Games for Children with Apraxia of Speech

Childhood apraxia of speech (CAS) is a motor speech disorder, affecting the ability of children to produce the oral movements and vocal sounds needed for speech that others can clearly understand. There is a coordination required of the lips, tongue, facial muscles, and vocal folds in order for the intended sounds to be produced. Think of it like one of the most intricate, behind the scenes performances you can imagine. And now think of a child with apraxia who struggles because all of those aspects that must work together behind the scenes have lost their communication links.

It is the goal of speech therapy to create those links to be strong enough to reach the goal – clarity of speech. A child with apraxia usually requires targeted and sometimes intense speech therapy in order to reach these goals. But what can parents do at home to support these goals, and make it fun in the process? The first step is to work with the SLP to support those efforts, but there are also some easy ways to incorporate effective games for kids with apraxia.

Games for Kids with Apraxia

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Games for Children with Apraxia of Speech – That Let Them Keep Moving

Turn the Fridge into the Game Board – Create an ongoing game on the refrigerator by using magnetic words and pictures to reinforce your child’s target words and sounds. Make one row of words, another of pictures, and work with your child to match up the magnets. As matches are made, enunciate the word very clearly and see if you child can repeat it. Keep a set of target words on the fridge and spend just a few minutes each day working on them.

Some great magnetic resources include:

  • Sight Word Magnets
  • Magnetic Poetry – Kids’ First Words (There is actually an entire line of these with different themes.)
  • Homemade! We keep a roll of magnetic tape (available at craft stores) around the house. It is adhesive on one side, just like tape, so you can turn almost anything into a magnet. Just cut the amount you need, peel off the paper, and attach it to your homemade picture or word card. Flashcards make great magnets, as do pictures from magazines that are either glued on cardboard or laminated.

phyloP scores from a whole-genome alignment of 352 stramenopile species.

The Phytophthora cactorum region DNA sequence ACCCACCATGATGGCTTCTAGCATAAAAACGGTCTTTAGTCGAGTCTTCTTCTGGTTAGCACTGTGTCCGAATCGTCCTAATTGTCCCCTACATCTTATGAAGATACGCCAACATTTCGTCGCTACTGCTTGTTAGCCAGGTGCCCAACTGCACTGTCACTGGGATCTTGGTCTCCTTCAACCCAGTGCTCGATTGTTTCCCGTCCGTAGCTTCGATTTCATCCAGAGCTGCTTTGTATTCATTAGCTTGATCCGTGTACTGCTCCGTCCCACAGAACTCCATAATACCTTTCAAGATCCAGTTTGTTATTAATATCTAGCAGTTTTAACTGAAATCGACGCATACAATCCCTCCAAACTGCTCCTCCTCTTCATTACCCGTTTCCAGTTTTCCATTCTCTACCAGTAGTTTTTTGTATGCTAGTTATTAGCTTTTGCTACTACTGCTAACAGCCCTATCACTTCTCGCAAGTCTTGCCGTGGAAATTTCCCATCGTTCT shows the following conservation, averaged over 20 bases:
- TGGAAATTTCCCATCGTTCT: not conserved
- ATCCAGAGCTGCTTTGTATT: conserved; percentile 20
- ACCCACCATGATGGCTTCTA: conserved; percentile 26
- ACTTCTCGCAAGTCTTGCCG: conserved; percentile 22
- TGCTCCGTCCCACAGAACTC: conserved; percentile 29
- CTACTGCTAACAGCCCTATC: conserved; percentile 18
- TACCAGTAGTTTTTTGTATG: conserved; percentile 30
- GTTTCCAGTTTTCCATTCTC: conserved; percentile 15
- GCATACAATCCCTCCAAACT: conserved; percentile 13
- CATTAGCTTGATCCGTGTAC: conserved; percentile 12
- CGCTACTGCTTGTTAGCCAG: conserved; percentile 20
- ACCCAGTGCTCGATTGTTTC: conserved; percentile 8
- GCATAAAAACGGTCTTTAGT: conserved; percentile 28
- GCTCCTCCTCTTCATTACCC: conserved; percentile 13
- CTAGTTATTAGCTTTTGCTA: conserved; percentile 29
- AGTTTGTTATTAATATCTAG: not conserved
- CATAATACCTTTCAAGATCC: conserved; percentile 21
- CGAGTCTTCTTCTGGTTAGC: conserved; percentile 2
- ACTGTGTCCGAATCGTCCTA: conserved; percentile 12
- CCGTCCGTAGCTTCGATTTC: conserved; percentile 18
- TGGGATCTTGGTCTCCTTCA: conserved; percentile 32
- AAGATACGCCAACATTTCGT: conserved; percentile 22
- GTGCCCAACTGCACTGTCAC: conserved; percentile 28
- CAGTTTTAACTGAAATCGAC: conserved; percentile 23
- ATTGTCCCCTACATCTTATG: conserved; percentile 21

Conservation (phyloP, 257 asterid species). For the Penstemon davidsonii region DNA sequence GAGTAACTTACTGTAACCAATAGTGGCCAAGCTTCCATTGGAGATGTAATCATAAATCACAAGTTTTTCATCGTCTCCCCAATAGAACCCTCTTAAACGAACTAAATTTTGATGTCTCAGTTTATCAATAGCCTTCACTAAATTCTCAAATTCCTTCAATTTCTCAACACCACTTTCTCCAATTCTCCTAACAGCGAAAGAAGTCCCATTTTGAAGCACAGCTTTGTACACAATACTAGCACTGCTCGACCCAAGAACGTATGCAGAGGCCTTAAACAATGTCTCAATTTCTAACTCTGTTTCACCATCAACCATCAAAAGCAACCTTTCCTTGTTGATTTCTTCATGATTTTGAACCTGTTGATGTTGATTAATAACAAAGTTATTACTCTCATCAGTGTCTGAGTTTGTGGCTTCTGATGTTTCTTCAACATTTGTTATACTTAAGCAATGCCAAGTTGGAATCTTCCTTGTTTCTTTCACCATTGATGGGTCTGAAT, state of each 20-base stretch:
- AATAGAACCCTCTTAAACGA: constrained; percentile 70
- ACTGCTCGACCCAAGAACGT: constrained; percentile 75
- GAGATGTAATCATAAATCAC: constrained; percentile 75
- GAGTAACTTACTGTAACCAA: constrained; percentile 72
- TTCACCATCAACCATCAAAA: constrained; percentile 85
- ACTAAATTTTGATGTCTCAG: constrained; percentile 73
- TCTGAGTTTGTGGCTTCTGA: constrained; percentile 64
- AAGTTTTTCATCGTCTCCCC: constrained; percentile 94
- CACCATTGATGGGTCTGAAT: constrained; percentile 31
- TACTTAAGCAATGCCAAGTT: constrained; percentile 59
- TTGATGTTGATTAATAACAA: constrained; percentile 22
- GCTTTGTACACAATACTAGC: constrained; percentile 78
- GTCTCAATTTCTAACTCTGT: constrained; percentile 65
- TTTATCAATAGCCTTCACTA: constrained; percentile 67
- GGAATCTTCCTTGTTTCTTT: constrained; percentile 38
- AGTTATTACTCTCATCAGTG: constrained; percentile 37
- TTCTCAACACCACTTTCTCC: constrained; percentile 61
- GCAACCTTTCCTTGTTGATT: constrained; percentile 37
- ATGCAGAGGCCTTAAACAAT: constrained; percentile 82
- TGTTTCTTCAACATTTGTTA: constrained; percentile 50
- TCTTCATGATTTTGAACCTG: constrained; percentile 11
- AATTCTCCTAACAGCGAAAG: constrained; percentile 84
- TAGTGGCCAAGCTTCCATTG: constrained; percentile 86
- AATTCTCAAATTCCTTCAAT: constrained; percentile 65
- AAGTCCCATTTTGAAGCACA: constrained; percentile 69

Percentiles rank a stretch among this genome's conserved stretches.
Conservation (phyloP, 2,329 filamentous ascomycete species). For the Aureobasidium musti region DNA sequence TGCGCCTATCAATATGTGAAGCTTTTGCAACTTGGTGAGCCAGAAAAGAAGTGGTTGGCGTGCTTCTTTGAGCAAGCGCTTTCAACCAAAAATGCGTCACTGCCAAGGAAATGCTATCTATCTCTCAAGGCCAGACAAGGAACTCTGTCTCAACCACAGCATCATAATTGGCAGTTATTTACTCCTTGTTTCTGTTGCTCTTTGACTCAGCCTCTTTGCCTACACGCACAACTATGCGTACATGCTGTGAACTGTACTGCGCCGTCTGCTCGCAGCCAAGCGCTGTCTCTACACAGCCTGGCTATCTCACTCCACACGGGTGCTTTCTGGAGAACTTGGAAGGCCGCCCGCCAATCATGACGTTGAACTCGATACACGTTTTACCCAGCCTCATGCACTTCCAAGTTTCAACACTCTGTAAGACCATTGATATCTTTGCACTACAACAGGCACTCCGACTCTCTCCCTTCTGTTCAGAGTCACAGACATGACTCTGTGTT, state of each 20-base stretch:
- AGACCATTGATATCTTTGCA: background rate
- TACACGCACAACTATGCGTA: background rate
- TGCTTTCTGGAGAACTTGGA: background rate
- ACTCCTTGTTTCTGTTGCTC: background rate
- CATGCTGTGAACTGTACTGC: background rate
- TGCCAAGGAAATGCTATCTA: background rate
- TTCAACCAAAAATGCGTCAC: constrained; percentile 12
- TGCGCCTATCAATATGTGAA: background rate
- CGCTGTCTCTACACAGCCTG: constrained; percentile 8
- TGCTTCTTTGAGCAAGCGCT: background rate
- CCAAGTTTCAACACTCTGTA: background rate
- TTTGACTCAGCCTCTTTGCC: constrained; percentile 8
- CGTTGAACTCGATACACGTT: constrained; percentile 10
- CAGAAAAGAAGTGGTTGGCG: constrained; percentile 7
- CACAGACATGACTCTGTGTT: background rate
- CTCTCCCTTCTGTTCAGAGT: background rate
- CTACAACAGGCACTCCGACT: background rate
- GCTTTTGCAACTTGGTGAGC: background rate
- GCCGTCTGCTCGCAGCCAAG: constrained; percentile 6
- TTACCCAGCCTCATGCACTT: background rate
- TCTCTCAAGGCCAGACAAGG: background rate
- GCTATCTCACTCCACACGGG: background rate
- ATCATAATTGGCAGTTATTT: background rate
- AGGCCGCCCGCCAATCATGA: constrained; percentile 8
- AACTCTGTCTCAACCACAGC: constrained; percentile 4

Homemade Movie – Let’s face it. Sitting at a table doing repetitive speech work might be necessary for kids with apraxia, but it doesn’t always make it engaging. Turn the tables on table-work and help your child create a movie. Apraxia therapy relies heavily on restating the messages and reinforcing the vocabulary that matches the activity or item. Incorporate this idea into the movie by scripting it so that you focus on daily activities that have meaning for your child.

  • Make a movie about feeding the dog or cat, waiting for the school bus, or any other activity to which your child relates.
  • Let your child be the camerawoman and you can be the star, pointing to everyday items around the house and naming them very clearly.
Games for Children with Apraxia

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Animal Sounds Puppets – Repeating sounds is often one of the strategies for working with kids with apraxia. A set of finger puppets like these can be used to practice animal sounds, and the plush puppets help to satisfy the needs of tactile learners. If you each have a set of puppets you can wear one and make the animal sound and then see if your child can repeat it.

You can continue the animal theme with these activities.

  • Speech Therapy for Apraxia – This app designed for children with apraxia of speech uses farm animals and related scenes to build on specific target sounds.
  • Get a little silly and listen together to the trending song What Does the Fox Say?
  • Use animal themed puzzles and reinforce the sounds as your child works to put the pieces together.
Games for Children with Apraxia

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Childhood apraxia of speech can be an overwhelming challenge for families to face. SLPs offer many effective therapies and tools for building stronger speech skills, but these children also need as many opportunities as possible for repeated speech where language is reinforced. Easy and engaging activities and games for children with apraxia are just more opportunities that are waiting.

Parents' Guide to Reinforcing Speech Therapy at Home
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